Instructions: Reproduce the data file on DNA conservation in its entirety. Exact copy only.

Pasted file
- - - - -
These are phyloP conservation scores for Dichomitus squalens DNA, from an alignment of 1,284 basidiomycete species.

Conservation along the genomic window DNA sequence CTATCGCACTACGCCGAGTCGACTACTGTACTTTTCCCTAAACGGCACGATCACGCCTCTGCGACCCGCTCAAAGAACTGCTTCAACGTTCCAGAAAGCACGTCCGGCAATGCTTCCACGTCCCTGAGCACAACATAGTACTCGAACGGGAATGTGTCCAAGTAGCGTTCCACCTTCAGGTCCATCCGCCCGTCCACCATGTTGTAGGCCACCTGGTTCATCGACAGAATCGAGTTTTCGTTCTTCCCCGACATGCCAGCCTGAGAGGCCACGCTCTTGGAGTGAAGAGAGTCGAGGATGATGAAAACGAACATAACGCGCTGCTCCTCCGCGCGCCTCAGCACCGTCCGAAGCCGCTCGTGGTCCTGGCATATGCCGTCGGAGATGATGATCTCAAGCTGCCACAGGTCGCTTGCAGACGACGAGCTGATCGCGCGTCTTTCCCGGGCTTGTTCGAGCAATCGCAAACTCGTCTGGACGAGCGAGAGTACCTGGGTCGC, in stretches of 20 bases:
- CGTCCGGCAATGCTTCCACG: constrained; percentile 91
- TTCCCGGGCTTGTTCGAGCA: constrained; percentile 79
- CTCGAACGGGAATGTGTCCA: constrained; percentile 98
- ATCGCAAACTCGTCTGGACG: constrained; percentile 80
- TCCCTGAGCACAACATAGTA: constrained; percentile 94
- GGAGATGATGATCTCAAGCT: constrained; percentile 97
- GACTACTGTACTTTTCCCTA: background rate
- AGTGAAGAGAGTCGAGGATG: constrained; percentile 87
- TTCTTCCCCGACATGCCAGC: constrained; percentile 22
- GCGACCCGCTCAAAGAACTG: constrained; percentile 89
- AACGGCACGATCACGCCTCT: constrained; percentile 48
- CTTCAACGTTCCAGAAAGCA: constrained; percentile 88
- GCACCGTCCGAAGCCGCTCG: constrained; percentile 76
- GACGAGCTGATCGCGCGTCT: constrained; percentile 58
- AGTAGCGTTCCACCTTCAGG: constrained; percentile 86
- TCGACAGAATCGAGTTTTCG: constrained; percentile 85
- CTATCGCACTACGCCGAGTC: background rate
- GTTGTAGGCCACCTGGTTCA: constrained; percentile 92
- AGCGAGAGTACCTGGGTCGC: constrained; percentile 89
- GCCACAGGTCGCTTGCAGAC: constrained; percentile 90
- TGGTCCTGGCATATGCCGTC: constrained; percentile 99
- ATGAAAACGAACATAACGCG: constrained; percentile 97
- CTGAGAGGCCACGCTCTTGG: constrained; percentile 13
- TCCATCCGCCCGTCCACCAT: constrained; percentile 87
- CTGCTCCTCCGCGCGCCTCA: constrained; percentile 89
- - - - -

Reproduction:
These are phyloP conservation scores for Dichomitus squalens DNA, from an alignment of 1,284 basidiomycete species.

Conservation along the genomic window DNA sequence CTATCGCACTACGCCGAGTCGACTACTGTACTTTTCCCTAAACGGCACGATCACGCCTCTGCGACCCGCTCAAAGAACTGCTTCAACGTTCCAGAAAGCACGTCCGGCAATGCTTCCACGTCCCTGAGCACAACATAGTACTCGAACGGGAATGTGTCCAAGTAGCGTTCCACCTTCAGGTCCATCCGCCCGTCCACCATGTTGTAGGCCACCTGGTTCATCGACAGAATCGAGTTTTCGTTCTTCCCCGACATGCCAGCCTGAGAGGCCACGCTCTTGGAGTGAAGAGAGTCGAGGATGATGAAAACGAACATAACGCGCTGCTCCTCCGCGCGCCTCAGCACCGTCCGAAGCCGCTCGTGGTCCTGGCATATGCCGTCGGAGATGATGATCTCAAGCTGCCACAGGTCGCTTGCAGACGACGAGCTGATCGCGCGTCTTTCCCGGGCTTGTTCGAGCAATCGCAAACTCGTCTGGACGAGCGAGAGTACCTGGGTCGC, in stretches of 20 bases:
- CGTCCGGCAATGCTTCCACG: constrained; percentile 91
- TTCCCGGGCTTGTTCGAGCA: constrained; percentile 79
- CTCGAACGGGAATGTGTCCA: constrained; percentile 98
- ATCGCAAACTCGTCTGGACG: constrained; percentile 80
- TCCCTGAGCACAACATAGTA: constrained; percentile 94
- GGAGATGATGATCTCAAGCT: constrained; percentile 97
- GACTACTGTACTTTTCCCTA: background rate
- AGTGAAGAGAGTCGAGGATG: constrained; percentile 87
- TTCTTCCCCGACATGCCAGC: constrained; percentile 22
- GCGACCCGCTCAAAGAACTG: constrained; percentile 89
- AACGGCACGATCACGCCTCT: constrained; percentile 48
- CTTCAACGTTCCAGAAAGCA: constrained; percentile 88
- GCACCGTCCGAAGCCGCTCG: constrained; percentile 76
- GACGAGCTGATCGCGCGTCT: constrained; percentile 58
- AGTAGCGTTCCACCTTCAGG: constrained; percentile 86
- TCGACAGAATCGAGTTTTCG: constrained; percentile 85
- CTATCGCACTACGCCGAGTC: background rate
- GTTGTAGGCCACCTGGTTCA: constrained; percentile 92
- AGCGAGAGTACCTGGGTCGC: constrained; percentile 89
- GCCACAGGTCGCTTGCAGAC: constrained; percentile 90
- TGGTCCTGGCATATGCCGTC: constrained; percentile 99
- ATGAAAACGAACATAACGCG: constrained; percentile 97
- CTGAGAGGCCACGCTCTTGG: constrained; percentile 13
- TCCATCCGCCCGTCCACCAT: constrained; percentile 87
- CTGCTCCTCCGCGCGCCTCA: constrained; percentile 89